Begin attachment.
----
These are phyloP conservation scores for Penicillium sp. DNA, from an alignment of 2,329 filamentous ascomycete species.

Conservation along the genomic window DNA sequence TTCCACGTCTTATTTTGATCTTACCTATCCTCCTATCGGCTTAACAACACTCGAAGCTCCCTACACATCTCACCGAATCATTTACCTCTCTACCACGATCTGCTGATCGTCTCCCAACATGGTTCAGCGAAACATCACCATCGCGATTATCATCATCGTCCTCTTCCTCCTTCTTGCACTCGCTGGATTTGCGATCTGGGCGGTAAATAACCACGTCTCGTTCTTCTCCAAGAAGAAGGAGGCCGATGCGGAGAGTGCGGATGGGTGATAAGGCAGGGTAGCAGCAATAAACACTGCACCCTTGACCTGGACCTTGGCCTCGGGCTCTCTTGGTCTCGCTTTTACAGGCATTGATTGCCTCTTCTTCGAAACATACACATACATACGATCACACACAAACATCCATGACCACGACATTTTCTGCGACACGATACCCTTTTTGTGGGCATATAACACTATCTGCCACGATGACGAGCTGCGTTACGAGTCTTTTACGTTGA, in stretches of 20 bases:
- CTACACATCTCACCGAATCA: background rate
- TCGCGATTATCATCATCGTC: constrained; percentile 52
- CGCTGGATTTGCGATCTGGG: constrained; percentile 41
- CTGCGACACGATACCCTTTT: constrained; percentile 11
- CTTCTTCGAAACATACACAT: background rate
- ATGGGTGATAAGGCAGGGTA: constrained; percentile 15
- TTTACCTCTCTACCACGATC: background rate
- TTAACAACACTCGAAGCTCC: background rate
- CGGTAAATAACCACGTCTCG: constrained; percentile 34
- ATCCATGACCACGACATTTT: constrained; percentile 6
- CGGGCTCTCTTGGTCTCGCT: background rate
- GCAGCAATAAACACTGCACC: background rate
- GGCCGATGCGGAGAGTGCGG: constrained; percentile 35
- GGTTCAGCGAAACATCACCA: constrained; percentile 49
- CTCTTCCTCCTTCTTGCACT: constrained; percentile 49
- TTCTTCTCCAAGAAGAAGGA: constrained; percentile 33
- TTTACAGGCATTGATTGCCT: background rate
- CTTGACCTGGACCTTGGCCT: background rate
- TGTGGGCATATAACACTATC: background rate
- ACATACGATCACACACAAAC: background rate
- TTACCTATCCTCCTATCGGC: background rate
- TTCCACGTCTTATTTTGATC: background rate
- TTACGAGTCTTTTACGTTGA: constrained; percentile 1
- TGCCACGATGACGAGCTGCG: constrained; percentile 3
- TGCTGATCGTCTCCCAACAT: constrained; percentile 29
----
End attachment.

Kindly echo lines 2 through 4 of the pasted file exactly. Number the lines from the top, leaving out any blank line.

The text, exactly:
Conservation along the genomic window DNA sequence TTCCACGTCTTATTTTGATCTTACCTATCCTCCTATCGGCTTAACAACACTCGAAGCTCCCTACACATCTCACCGAATCATTTACCTCTCTACCACGATCTGCTGATCGTCTCCCAACATGGTTCAGCGAAACATCACCATCGCGATTATCATCATCGTCCTCTTCCTCCTTCTTGCACTCGCTGGATTTGCGATCTGGGCGGTAAATAACCACGTCTCGTTCTTCTCCAAGAAGAAGGAGGCCGATGCGGAGAGTGCGGATGGGTGATAAGGCAGGGTAGCAGCAATAAACACTGCACCCTTGACCTGGACCTTGGCCTCGGGCTCTCTTGGTCTCGCTTTTACAGGCATTGATTGCCTCTTCTTCGAAACATACACATACATACGATCACACACAAACATCCATGACCACGACATTTTCTGCGACACGATACCCTTTTTGTGGGCATATAACACTATCTGCCACGATGACGAGCTGCGTTACGAGTCTTTTACGTTGA, in stretches of 20 bases:
- CTACACATCTCACCGAATCA: background rate
- TCGCGATTATCATCATCGTC: constrained; percentile 52